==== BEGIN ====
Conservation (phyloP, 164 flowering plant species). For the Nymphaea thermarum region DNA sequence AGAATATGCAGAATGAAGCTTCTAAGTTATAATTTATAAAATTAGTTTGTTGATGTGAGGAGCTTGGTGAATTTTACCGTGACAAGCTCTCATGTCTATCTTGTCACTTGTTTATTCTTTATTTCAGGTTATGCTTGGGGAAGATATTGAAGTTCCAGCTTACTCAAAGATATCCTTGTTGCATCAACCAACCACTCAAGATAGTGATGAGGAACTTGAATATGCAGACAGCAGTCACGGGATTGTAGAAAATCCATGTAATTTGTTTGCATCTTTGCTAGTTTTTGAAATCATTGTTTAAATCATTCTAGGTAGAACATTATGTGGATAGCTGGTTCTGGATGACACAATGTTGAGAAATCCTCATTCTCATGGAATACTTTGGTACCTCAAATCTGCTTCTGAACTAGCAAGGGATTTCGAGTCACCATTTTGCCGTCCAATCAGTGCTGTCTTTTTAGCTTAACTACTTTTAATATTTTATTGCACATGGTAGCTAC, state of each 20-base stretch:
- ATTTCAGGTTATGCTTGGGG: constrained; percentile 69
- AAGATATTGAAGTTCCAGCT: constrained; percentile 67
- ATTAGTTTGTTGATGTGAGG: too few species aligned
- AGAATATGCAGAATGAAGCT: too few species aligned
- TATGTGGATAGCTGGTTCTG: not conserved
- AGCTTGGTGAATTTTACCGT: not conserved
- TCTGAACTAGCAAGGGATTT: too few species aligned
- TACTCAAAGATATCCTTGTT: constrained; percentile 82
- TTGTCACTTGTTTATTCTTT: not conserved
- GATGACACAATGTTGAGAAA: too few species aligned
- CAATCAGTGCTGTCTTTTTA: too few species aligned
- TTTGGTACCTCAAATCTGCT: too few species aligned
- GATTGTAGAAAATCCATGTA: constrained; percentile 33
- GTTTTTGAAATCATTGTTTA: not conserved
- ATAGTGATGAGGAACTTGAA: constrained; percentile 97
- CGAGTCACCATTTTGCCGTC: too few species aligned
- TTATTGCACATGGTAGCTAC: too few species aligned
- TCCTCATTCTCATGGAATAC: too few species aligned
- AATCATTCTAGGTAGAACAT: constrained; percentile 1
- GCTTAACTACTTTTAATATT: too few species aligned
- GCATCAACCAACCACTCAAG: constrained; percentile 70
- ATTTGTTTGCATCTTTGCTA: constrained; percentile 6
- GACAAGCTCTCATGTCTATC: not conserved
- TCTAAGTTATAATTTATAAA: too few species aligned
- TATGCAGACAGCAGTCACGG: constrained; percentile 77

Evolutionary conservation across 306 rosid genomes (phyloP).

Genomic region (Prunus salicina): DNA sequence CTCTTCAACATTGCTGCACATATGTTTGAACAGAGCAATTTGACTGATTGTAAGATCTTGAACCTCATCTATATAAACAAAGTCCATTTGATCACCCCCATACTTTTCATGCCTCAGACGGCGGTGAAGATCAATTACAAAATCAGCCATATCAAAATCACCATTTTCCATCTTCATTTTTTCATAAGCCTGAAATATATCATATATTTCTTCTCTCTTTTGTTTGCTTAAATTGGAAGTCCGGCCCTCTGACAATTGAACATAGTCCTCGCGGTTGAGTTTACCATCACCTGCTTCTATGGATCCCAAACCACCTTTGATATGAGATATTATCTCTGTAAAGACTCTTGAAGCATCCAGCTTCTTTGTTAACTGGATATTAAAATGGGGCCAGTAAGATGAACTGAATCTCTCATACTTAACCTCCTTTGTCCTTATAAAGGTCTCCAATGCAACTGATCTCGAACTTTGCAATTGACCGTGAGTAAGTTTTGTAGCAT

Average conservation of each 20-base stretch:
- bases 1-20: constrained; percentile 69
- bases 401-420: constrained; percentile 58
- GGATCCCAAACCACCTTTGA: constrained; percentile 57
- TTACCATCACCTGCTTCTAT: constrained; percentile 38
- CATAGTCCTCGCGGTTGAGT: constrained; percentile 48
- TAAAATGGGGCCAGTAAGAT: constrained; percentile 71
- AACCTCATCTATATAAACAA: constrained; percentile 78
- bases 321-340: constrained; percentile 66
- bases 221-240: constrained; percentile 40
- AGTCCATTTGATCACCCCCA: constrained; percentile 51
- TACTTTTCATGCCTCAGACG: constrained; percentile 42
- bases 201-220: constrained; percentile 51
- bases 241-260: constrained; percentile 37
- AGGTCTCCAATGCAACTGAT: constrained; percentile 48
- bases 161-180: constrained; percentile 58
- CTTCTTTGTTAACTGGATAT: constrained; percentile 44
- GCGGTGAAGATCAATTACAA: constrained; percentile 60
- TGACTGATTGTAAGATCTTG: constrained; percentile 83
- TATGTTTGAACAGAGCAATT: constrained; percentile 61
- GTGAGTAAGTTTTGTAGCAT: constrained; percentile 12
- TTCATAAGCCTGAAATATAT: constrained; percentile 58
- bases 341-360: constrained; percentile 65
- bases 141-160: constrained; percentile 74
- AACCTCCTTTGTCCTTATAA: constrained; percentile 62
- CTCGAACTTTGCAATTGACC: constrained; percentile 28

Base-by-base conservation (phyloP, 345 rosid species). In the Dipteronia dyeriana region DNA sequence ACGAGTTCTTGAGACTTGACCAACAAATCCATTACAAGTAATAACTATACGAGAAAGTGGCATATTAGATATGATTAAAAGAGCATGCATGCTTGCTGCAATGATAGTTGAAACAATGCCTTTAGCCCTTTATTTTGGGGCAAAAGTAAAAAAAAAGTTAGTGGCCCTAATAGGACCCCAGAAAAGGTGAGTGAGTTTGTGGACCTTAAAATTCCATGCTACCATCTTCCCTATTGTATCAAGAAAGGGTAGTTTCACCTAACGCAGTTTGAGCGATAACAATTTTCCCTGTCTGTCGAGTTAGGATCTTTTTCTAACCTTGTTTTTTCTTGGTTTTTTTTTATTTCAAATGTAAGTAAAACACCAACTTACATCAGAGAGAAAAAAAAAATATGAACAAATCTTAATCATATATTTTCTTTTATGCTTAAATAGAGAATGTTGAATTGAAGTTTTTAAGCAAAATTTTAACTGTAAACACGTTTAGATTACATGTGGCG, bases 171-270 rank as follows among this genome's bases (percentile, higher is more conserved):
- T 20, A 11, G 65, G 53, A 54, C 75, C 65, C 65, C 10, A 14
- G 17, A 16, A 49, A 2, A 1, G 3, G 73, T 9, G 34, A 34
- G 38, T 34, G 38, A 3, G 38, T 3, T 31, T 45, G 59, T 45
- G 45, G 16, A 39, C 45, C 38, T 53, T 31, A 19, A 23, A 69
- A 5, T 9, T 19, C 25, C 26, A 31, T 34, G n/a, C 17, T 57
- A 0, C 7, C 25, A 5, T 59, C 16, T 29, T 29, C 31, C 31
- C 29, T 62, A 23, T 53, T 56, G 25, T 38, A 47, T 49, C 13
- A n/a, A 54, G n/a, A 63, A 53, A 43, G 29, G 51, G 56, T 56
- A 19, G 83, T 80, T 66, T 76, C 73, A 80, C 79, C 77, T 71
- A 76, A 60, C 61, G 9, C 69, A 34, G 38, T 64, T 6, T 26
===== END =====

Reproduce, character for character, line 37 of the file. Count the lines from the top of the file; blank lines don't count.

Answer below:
- bases 321-340: constrained; percentile 66